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by
17 November, 2004@12:00 am
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    Warning: If you like your hip-hop insightful, introspective, intelligent, intellectual, uplifting, thoughtful, reflective and/or educational than this CD is not for you. But if you like your hip-hop disrespectful, offensive, lewd, naughty, distasteful, insulting, rude and/or perverted than the Odd Couple’s Alcohol/ism may be right up your alley. Louis Logic and Jay Love bring to you an album void of any specific message whatsoever except for talking shit,
getting drunk, getting high, and the all-time favorite…getting ass. This is an album of dirty perverted fun and if you are looking for anything more
than that you may as well look elsewhere.

    Jay Love and Louis Logic hook up for what can be described as the lewd album of the year hands down (a far cry from Louis Logic’s Sin-a-Matic). It’s all in good fun though, as the many of the songs showcase the naughty minds of the two emcees. Joints like “Wreckyalife” featuring production by J.J. Brown are just flat out ignorant, yet may bring out a snide snicker out of those with an over the top sense of humor. Louis Logic, of course, may top the crudeness of the song with lines like “Oh so now we getting trife?/well then you bet your life/I take potshots at my ex when I bless the mic/she’s a freak 5 days out of the week/the other 2 she’s a filthy fuckin whore laid out on the sheets/so getting played out on the beat won’t kill you/when you gone and bone so much that even Johnny Holmes meat won’t fill you/(ewww dude)hold up/I ain’t the one out and getting my holes plugged/with a birds eye view of hundreds of genitals close up….”. It’s pretty much along these lines that the album stays. The duo threaten the hell out of everyone with the solid “Beat Your Ass” and attack the mic ferociously with “Simple Words.” Celph Titled, J-Zone and J.J. Brown give the album the hint of ignorance needed to keep up the pace with the mic passing efforts of “Open the Mic.” They even inquire about some of the things we wonder about but don’t say out loud on “Por Que”. The Avid Record Collector and J.J. Brown hold down the production end of the album with solid production from both (J.J. Brown with “Too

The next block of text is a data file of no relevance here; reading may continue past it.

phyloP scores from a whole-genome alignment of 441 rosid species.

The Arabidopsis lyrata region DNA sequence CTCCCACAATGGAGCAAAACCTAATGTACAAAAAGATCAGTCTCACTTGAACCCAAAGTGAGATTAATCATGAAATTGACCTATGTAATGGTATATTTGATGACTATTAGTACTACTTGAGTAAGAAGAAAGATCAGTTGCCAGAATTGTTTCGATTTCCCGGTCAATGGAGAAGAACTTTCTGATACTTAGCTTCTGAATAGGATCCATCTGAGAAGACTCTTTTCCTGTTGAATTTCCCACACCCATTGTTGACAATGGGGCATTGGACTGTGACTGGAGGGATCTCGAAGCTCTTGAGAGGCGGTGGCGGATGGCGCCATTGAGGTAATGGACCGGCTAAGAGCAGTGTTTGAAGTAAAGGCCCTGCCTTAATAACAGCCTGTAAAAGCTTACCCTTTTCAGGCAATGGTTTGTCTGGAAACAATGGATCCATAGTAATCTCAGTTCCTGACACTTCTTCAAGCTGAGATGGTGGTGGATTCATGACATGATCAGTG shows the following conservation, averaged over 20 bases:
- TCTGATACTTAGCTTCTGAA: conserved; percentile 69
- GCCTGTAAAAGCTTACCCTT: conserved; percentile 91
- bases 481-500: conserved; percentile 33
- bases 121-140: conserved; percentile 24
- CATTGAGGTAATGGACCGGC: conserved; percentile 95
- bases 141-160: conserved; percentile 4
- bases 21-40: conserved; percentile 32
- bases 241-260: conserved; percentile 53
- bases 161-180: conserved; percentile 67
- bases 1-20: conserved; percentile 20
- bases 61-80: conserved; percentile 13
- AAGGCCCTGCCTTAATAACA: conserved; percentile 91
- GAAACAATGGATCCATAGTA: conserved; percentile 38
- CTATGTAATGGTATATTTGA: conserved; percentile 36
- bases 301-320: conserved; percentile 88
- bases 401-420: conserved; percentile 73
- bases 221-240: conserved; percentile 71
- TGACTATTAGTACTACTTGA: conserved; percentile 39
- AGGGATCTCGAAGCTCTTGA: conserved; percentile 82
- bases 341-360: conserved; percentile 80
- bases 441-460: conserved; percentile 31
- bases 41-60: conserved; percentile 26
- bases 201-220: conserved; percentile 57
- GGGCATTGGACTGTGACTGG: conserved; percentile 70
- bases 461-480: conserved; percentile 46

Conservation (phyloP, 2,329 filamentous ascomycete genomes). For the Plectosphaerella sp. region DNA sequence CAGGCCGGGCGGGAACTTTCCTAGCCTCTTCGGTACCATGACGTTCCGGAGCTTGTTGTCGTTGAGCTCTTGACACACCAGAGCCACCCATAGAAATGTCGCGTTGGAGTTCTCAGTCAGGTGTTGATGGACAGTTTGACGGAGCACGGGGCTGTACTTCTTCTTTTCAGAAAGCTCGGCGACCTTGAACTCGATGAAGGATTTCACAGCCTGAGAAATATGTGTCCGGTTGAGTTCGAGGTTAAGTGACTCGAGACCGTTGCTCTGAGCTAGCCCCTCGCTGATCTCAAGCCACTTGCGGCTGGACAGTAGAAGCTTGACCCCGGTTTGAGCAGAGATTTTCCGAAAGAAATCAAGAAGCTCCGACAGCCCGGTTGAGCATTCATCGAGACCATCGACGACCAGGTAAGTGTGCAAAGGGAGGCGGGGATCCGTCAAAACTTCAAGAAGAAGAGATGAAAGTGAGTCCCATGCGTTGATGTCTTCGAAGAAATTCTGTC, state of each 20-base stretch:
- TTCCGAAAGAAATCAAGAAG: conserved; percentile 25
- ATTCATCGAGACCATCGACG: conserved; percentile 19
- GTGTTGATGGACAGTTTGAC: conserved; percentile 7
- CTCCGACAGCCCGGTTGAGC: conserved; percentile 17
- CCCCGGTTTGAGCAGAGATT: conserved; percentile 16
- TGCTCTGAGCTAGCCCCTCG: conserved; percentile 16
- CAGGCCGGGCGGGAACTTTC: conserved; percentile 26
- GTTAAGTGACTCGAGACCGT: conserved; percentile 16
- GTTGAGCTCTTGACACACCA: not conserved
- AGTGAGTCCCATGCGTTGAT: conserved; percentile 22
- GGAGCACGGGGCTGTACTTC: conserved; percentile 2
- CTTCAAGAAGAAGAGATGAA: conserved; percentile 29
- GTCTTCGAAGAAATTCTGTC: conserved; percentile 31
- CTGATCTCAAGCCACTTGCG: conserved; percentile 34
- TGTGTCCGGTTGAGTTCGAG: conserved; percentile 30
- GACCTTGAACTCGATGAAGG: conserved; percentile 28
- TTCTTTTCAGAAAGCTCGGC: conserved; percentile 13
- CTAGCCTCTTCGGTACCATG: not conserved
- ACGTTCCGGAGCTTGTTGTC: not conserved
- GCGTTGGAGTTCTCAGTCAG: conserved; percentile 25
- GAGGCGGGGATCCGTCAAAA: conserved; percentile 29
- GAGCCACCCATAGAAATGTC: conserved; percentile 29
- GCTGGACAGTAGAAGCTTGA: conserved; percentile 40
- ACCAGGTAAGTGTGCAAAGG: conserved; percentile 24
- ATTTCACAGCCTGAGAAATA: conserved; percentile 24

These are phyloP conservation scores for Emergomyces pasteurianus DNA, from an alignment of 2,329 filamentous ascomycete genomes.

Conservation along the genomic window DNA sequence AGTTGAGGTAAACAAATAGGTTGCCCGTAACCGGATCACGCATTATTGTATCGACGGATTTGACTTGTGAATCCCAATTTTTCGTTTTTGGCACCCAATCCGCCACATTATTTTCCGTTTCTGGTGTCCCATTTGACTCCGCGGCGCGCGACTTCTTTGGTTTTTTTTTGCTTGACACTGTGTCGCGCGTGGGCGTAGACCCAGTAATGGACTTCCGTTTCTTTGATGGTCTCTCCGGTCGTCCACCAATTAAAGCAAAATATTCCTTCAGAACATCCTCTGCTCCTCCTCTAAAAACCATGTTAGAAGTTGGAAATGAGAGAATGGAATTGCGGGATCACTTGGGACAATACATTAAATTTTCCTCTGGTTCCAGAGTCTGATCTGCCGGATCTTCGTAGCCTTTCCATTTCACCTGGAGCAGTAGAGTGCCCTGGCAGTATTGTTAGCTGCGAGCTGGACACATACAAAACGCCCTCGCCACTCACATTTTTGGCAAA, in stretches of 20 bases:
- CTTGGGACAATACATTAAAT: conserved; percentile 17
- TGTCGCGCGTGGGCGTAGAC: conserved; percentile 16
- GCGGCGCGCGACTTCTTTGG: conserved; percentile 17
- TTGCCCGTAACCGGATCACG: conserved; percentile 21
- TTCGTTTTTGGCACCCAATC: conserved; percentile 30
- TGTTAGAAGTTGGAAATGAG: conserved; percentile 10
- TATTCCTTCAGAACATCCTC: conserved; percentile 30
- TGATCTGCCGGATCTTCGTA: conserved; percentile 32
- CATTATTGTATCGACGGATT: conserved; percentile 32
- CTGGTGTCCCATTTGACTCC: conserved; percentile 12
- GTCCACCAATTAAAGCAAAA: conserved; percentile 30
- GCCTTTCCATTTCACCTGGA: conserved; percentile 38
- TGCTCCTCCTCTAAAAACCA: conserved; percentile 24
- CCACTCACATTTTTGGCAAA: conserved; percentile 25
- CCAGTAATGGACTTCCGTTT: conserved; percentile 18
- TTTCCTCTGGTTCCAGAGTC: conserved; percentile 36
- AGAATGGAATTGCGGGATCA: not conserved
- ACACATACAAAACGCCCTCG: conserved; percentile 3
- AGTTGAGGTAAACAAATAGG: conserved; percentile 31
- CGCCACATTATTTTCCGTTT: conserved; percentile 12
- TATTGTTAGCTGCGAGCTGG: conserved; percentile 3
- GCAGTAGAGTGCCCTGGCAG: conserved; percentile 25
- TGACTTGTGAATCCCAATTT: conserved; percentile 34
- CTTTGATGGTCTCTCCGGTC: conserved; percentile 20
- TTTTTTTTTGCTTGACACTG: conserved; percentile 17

Much Heat” and Avid with “The Lounge”).

     The issues with Alcohol/ism lie within how much of this naughty album can one man (or woman even) take. In wit, it’s a far cry from the likes of J-Zone, although it may be the next best thing (or only next thing). After a while the lewdness loses steam and may have the listener searching for something a little more sharp in wit. Songs like “Between Your Legs” are a bit too distasteful. As Jay Love and Louis Logic lament about a woman’s pubic hair, it is apparent that this may not be the CD you would want to play around your mate out loud. It’s so crude that at the end of the day, when you are all finished listening to their debacles, you want to hide it underneath the sink where your father’s old Hustler magazines are hidden. Whether you ever will pull Alcohol/ism out for another listen is totally up for debate. But seriously…how many times can you “read” the same dirty
magazine? Ummm…don’t answer that.

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